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March 1, 1999


By CBR Staff Writer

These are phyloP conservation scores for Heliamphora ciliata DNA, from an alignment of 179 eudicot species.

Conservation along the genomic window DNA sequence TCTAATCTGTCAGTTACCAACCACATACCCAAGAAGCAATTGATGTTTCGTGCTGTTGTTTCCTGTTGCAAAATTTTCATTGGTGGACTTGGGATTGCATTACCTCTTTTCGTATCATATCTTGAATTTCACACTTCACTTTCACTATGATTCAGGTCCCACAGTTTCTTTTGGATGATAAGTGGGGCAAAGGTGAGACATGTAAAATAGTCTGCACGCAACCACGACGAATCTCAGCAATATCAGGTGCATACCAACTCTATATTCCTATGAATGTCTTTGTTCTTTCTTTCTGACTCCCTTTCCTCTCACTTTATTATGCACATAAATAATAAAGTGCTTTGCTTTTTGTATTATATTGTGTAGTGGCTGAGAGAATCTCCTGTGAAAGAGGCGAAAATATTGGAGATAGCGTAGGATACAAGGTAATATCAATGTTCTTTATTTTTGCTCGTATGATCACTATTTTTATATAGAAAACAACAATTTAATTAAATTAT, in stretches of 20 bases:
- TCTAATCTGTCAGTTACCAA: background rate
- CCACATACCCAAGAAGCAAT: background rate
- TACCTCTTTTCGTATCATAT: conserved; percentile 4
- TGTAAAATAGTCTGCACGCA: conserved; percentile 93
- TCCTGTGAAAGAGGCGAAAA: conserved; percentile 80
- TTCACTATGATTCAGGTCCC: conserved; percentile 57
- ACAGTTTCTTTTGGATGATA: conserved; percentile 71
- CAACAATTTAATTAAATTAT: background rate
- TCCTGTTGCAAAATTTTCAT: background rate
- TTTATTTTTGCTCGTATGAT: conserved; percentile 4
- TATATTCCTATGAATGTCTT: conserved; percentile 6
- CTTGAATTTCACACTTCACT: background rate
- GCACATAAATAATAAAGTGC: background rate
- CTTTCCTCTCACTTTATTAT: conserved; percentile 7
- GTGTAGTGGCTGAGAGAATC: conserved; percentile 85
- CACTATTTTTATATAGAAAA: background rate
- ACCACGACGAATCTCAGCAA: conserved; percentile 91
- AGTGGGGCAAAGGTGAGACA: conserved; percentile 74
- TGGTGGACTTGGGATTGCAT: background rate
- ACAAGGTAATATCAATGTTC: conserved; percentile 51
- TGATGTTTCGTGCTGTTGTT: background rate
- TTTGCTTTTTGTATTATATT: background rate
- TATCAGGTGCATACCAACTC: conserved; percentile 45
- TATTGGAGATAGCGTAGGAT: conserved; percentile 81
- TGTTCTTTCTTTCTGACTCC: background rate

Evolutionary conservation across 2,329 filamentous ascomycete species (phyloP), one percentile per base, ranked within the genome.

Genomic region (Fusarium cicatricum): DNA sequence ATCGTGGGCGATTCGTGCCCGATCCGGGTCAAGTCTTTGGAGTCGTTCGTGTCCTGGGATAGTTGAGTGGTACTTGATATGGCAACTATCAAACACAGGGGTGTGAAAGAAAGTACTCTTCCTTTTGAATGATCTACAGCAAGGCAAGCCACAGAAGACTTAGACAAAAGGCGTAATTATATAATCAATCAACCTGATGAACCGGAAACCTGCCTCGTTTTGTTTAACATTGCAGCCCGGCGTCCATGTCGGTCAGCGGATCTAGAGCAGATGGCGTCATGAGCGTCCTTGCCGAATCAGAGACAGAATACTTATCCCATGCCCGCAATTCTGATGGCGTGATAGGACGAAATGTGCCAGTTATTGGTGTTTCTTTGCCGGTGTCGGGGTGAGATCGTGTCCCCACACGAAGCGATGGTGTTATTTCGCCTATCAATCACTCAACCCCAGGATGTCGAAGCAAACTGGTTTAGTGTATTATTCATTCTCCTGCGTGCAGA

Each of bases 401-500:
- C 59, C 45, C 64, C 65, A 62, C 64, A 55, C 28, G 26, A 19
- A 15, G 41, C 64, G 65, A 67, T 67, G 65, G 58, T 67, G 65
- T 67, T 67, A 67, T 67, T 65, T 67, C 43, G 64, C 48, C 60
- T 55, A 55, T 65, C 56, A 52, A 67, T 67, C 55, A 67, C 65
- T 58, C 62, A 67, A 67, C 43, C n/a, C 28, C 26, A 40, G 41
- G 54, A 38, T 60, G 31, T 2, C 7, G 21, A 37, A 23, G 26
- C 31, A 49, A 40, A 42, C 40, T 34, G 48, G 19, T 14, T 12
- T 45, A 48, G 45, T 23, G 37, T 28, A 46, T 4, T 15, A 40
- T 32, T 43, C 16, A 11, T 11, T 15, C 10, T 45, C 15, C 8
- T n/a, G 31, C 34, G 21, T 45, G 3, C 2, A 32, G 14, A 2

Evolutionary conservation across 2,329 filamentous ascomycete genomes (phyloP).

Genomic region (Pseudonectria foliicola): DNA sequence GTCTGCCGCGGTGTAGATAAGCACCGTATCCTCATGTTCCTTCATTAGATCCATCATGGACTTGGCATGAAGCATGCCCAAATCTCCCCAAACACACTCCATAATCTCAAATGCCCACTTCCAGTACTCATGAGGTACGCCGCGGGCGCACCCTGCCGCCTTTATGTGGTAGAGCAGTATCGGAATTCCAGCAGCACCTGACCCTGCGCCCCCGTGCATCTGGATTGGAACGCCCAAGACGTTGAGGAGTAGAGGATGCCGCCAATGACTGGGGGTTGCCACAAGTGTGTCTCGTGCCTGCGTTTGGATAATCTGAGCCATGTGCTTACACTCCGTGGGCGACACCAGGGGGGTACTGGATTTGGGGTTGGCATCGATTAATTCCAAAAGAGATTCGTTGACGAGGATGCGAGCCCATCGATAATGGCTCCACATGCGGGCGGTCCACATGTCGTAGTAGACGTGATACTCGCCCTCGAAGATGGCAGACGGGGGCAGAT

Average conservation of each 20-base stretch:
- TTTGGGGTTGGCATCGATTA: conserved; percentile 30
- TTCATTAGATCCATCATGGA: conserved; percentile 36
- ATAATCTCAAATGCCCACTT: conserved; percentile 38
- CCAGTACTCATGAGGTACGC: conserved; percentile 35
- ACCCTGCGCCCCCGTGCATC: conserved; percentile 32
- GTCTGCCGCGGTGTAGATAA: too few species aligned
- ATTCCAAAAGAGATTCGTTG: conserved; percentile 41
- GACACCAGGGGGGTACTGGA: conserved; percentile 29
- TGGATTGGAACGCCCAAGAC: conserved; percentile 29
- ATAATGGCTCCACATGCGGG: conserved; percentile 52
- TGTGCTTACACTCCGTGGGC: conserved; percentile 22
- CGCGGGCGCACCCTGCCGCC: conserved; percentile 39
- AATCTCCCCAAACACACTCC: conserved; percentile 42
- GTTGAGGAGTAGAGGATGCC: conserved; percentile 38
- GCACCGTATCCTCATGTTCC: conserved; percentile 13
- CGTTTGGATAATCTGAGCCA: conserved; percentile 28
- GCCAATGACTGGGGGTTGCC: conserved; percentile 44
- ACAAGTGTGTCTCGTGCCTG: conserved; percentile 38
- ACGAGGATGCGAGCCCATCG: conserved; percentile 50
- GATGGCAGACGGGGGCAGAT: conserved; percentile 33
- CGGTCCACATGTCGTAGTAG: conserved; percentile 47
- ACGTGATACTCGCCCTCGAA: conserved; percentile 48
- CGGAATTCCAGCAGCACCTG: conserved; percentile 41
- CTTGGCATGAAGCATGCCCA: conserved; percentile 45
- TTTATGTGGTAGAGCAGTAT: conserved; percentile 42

Just prior to announcing the refreshed Northstar AS/400e line, IBM Corp quietly cut tags on the existing AS/400e model 170 Invader servers, the current low-end of the AS/400e line that features lower prices than full-blown servers like the new 7XX models but which have limited memory and disk expansion and upgrade paths. IBM cut prices on the existing model 170s by 10% with list prices now ranging from $8,995 to $63,000. While these prices bring the old Northstar 170s, which were announced last September, in line with the two new Northstars – a low-end 170- 2289, which has about two-third the power of the 170-2290 plus a high-end dual processor 170-2388 that has a little more than twice the power of the former top-end 170-2386 – the price/performance of the new low-end 7XX servers with base 5250 interactive features is somewhat better. How much better depends on what machines you compare, but model 170s cost between $96 and $137 per CPW (an IBM power metric that is roughly based on the TPC-C benchmark test), while 7XX servers with base interactive features cost from $75 to $113 per CPW. IBM also cut memory prices for low-end AS/400s by 17% to $10 per megabyte and for high-end AS/400s by 18% to $18 per megabyte. Prices for raw disks were cut by 19% to 21%, and costs for disk capacity now range from $0.17 to $0.25 per megabyte (the fatter the disk, the lower the per megabyte price). Both the memory and the disks are also used in the new 7XX models. In addition to these price cuts, IBM has announced a few deals to try to drum up business in the first half of the year. First of all, IBM has also stopped charging for various System/36 system programs, which can be run on the AS/400 either alone or alongside OS/400 V4; in fact, up to three copies of SSP 7.5, the version of the System/36’s SSP operating system that was created to run on the Advanced 36 (IBM’s first PowerPC- based AS/400) and on subsequent AS/400s, can be run on a single AS/400. This is particularly important these days since the System/36’s hardware is not Y2K compliant and neither is the System/36-based SSP operating system that runs on it. But SSP 7.5 for the AS/400 does support date ranges from 2000 to 2039, and although that means it technically still has a Y2K problem, at least it is pushed out another 40 years. IBM plans to support SSP 7.5 until May 31, 2000, and will very likely push support out further if customers resist the move to OS/400. (The way the System/36 base behaves, there very likely will be SSP applications running on AS/400s in 2039.) The suite of programs that IBM is offering for System/36 customers who just want to get to new hardware and worry about updating their RPG II applications includes SSP 7.5, a data encryption feature for it, Assembler and Macro Processor/36, RPGII/36, BASIC/36, Business Graphics Utilities/36, COBOL Compiler and Library/36, Development Support Utility/36, Device Emulation/36, Utilities/36, Fortran IV/36, Query/36, Personal Services/36, PC Support/36, DisplayWrite/36 and language dictionaries in English, French, Spanish, Italian, Danish, German, Dutch, Icelandic, Norwegian, Swedish, Swiss and Portuguese for DisplayWrite. These would have cost a System/36 shop $9,285 to purchase, which is significantly more than the $6,195 a base model 170-2289, the new low-end of the AS/400e line. IBM clearly sees that it stands to gain more by keeping System/36 customers happy than having them fail to meet the Y2K deadline and end up either out of business, or worse yet, hating IBM for trying to profit from a bad situation that the vendor (like all system vendors) helped to create in the first place. In addition to the System/36 software giveaway, IBM has announced two similar and complex Year 2000 deals for AS/400 customers. The first, called the Model 170 Year 2000 Development Rebate promotion, offers customers rebates on equipment purchases if they buy a new model 170 for Y2K compliance testing and also buy either a new model 7XX or upgrade an existing system to one. The rebates range from $800 to $5000 on the model 170 purchased (the more powerful the machine, the bigger the rebate) and $4,100 to $50,000 on the 7XX servers and upgrades (same here) if customers act before April 13. For those who buy between April 13 and July 12, when this promotion ends, the rebates are cut in half. Under the AS/400e Countdown to the Millennium Rebate promotion, customers buying a model 170, 7XX or an upgrade to a model 7XX between now and April 12 get from $800 to $5,000 in rebates on model 170s and from $2,000 to $25,000 on new 7XXs and from $800 to $12,400 on 7XX upgrades. Once again, those who buy by April 12 get these full rebates; those who buy between April 13 and July 12 get half these amounts. Customers buying extra machines for high availability clustering can double up under this latter promotion.

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